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The morphological impact of glaucomatous optic neuropathy includes a loss of retinal ganglion cells which is clinically manifested as optic nerve head damage and localised, or diffuse, dropout of the retinal nerve fibre layer (RNFL).1There is considerable variability in, and overlap of, the current clinical variables used to differentiate normal from glaucomatous populations. Optic nerve head damage can also be clinically observed before manifest visual field loss.2 3 Indeed, histological evidence gained from the retinal ganglion cell counts of three human postmortem eyes which had also recently undergone automated perimetry has suggested that substantial ganglion cell loss can occur before a manifest and repeatable reduction of static perimetric sensitivity.4 Consequently, the development of non-invasive, objective techniques which measure those retinal structures most likely to suffer glaucomatous damage has been proposed to aid the diagnosis of glaucoma and improve the monitoring of progressive glaucomatous damage. Scanning laser polarimetry is an example of such a technique.5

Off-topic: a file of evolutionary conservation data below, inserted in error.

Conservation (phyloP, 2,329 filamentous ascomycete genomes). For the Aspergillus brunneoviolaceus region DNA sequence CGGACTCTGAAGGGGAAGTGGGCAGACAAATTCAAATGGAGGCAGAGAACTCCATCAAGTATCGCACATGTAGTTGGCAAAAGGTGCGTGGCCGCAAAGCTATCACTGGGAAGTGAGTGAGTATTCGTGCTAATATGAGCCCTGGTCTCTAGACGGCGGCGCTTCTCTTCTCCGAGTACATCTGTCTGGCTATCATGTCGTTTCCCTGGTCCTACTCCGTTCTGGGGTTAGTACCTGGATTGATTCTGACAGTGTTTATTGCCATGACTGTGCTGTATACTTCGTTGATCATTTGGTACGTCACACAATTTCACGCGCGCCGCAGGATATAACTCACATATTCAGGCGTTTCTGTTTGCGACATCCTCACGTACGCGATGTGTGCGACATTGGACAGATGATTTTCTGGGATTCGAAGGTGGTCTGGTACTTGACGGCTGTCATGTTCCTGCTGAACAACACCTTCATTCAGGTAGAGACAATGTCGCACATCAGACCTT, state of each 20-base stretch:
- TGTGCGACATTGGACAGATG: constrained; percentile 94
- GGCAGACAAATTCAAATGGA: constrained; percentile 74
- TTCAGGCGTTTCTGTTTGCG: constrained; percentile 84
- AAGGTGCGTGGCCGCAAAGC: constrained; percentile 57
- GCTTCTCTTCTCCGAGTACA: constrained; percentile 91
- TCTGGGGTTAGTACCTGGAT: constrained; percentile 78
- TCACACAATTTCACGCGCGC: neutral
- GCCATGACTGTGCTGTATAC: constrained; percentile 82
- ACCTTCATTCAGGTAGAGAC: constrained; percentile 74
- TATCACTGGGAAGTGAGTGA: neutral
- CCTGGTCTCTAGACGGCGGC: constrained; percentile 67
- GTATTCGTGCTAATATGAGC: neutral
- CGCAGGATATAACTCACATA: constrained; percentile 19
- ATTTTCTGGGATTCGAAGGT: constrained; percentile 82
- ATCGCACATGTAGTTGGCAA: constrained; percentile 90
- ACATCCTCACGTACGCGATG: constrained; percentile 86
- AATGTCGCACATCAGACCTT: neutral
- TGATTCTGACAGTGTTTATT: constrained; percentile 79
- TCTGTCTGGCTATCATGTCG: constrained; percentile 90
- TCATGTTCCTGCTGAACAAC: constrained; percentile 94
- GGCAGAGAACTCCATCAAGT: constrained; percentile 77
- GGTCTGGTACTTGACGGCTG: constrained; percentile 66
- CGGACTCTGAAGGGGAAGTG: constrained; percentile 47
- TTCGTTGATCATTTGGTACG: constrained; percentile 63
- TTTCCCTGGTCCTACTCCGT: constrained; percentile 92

Scanning laser polarimetry purports to measure, in vivo, the thickness of the RNFL. The technique utilises a confocal scanning laser ophthalmoscope in conjunction with an integrated polarimeter to project a polarised spot of laser light …
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